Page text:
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RBI imposes Rs 5 lakh penalty on Nissan Renault Financial Services India

RBI imposes Rs 5 lakh penalty on Nissan Renault Financial Services India

Finance
MUMBAI: The Reserve Bank of India has imposed a penalty of Rs 5 lakh on Chennai-based Nissan Renault Financial Services India Private Limited for non-compliance with the central bank's directions. In a statement on Wednesday, RBI said the penalty has been imposed for non-compliance with its directions contained in Non-Banking Financial Company - Systemically Important Non-Deposit taking Company and Deposit taking Company (Reserve Bank) Directions, 2016 on Fair Practices Code for applicable NBFCs. The statutory inspection of Nissan Renault Financial Services India with reference to its financial position as on March 31, 2019, revealed, inter alia, non-compliance with the RBI directions. The apex bank said a notice was issued to the company advising it to show cause as to why penalty should ...
Study highlights carbon sequestration services provided by U.S. forests

Study highlights carbon sequestration services provided by U.S. forests

Science
Sept. 21 (UPI) -- Forests in the United States currently sequester approximately three decades worth of carbon dioxide emitted by the American fossil fuel industry, according to a new a study. What's more, forests and harvested wood products uptake approximately 14 percent of economy-wide CO2 emissions in the United States annually. Advertisement Despite declining carbon emissions in the United States, the contribution of forests to emissions offsets has remained stable. This, researchers say, suggests the ability of U.S. forests to absorb new carbon -- an ability driven largely by forest regrowth -- is slowly declining. To better understand the ability of afforestation and reforestation activities to improve carbon sequestration capabilities, researchers analyzed data from more than 130,...
Study: Private insurers pay 2 1/2 times what Medicare does for hospital services

Study: Private insurers pay 2 1/2 times what Medicare does for hospital services

Health
Sept. 18 (UPI) -- Private insurers paid roughly 2.5 times what Medicare paid for hospital-based care in 2018, an analysis released Friday by the RAND Corp. found. Hospitals charged private insurers, on average, rates that were 247% of those assessed Medicare beneficiaries, the data showed. Advertisement However, in several states -- Alaska, Florida, South Carolina, Tennessee and West Virginia -- the figure was as high as 325%. Some states -- Arkansas, Michigan and Rhode Island -- had relative costs under 200% of those paid by Medicare, according to analysts. "This analysis provides the most-detailed picture ever of what privately insured individuals pay for hospital-based care relative to what the government pays for people insured through Medicare," analysis co-author Christopher Whale...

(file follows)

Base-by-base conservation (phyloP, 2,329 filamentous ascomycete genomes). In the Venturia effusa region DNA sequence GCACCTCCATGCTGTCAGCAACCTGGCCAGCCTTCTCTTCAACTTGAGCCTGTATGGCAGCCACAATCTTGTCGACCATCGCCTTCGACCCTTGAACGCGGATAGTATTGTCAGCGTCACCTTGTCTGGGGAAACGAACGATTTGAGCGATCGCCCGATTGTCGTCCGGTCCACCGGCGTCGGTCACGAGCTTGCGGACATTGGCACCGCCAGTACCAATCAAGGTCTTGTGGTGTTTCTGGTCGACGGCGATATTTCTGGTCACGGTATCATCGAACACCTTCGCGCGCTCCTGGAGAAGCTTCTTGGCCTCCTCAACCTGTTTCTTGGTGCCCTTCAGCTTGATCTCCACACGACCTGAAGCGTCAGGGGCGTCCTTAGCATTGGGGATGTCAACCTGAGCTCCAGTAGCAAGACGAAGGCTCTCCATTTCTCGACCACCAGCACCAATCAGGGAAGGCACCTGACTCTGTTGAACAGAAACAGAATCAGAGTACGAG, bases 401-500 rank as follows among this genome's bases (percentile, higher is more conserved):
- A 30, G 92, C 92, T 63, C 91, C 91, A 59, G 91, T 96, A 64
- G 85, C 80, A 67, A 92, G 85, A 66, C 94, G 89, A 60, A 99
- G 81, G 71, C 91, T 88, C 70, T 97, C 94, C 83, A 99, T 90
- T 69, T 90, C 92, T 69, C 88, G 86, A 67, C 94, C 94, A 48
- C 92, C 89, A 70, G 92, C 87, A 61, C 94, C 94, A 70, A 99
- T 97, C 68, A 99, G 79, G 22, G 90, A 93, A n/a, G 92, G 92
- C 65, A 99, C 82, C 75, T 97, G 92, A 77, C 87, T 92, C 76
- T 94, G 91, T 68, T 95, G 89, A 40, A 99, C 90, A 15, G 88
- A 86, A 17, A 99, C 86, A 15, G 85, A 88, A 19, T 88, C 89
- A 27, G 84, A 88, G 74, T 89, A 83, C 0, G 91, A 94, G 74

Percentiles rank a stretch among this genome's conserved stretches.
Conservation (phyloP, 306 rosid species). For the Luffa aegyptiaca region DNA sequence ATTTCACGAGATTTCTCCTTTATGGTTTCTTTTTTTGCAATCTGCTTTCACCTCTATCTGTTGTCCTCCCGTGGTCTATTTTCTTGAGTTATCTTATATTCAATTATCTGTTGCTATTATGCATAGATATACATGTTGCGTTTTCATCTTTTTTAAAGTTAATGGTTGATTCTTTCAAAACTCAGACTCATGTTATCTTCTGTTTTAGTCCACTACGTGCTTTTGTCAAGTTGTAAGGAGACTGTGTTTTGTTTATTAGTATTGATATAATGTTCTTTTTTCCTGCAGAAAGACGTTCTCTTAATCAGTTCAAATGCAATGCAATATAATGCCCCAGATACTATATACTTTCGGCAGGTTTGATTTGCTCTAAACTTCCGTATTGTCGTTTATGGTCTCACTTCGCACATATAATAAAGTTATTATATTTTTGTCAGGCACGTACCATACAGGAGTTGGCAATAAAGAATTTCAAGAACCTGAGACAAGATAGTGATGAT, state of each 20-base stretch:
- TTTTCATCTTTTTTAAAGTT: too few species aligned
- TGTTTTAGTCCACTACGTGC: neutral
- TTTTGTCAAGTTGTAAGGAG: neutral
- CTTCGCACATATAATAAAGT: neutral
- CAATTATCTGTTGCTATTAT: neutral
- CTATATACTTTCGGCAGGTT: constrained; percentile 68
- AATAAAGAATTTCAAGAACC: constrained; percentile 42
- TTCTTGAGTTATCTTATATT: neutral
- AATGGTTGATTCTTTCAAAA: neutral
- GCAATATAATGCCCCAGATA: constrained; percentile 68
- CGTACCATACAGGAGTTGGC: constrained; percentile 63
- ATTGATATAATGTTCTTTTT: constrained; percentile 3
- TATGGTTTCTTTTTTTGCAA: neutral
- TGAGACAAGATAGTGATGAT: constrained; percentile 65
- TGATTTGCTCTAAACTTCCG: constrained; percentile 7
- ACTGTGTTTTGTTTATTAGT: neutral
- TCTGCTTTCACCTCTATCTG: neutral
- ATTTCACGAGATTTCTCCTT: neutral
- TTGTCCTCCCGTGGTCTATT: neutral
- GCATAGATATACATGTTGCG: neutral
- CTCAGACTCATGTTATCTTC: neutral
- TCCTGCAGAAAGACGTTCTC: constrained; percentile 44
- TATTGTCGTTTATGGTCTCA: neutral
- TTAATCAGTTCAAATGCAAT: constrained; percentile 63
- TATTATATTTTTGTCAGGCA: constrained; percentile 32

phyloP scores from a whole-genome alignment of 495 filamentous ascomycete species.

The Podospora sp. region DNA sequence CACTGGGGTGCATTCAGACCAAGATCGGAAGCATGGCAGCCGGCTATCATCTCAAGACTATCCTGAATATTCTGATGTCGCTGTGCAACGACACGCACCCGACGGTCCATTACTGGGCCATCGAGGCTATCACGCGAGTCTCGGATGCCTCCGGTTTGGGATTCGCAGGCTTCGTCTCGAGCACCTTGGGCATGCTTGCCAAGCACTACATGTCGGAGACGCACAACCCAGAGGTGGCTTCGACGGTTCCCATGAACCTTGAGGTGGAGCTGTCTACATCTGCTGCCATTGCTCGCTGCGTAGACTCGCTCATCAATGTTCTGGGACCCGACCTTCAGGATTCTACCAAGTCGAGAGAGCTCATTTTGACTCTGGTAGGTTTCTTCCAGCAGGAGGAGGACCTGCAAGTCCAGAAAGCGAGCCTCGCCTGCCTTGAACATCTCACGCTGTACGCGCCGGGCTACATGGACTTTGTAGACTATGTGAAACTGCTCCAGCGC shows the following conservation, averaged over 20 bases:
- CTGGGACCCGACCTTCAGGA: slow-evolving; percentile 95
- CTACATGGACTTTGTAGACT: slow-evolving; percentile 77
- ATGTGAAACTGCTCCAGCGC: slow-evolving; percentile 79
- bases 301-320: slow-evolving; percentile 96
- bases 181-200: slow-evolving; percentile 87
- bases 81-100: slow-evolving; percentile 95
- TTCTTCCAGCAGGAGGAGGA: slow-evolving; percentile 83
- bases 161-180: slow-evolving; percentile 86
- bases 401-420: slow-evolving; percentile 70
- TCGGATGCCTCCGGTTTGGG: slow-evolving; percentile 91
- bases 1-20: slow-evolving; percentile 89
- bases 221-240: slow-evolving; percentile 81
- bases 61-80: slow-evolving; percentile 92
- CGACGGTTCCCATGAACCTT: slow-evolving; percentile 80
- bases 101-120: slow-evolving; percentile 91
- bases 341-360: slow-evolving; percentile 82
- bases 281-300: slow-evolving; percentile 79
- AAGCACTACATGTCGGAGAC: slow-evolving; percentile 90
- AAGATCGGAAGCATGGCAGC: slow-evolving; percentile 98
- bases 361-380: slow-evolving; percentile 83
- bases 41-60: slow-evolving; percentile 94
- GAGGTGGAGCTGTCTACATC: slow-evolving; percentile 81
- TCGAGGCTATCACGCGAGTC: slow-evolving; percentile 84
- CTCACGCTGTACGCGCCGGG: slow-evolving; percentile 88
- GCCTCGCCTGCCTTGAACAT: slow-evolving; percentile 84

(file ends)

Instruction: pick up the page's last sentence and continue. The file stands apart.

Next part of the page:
Contraceptive services ‘even worse’ after coronavirus

Contraceptive services ‘even worse’ after coronavirus

Health
The coronavirus pandemic has made a "difficult situation even worse" for women trying to access contraception, a group of MPs and peers has warned.Their inquiry claims years of cuts means patients "have to navigate a complex system just to receive basic healthcare".It warns damage caused by the pandemic could see a rise in unplanned pregnancies and abortions.Sexual health doctors say the service is "overstretched and underfunded". Coronavirus: Morning-after pill access 'hit by lockdown' Women 'struggling to access contraception' The All Party Parliamentary Group (APPG) on Sexual and Reproductive Health says cuts to public health funding in England have had a wide-ranging impact, including: service closures reduced opening hours ...

Google warns Australians could lose free search services

Technology
Google has warned that the Australian government’s plans to make digital giants pay for news content threatens users’ free services in Australia and could hand users’ data to media organizationsBy ROD McGUIRK Associated PressAugust 17, 2020, 8:37 AM3 min readShare to FacebookShare to TwitterEmail this articleCANBERRA, Australia -- Google warned on Monday that the Australian government’s plans to make digital giants pay for news content threatens users’ free services in Australia and could hand users’ data to media organizations. The U.S.-based company's warning, contained in what it called an “Open letter to Australians,” comes a week before public consultations close on Australian draft laws that would make both Google and Facebook pay for news siphoned from commercial media companies. “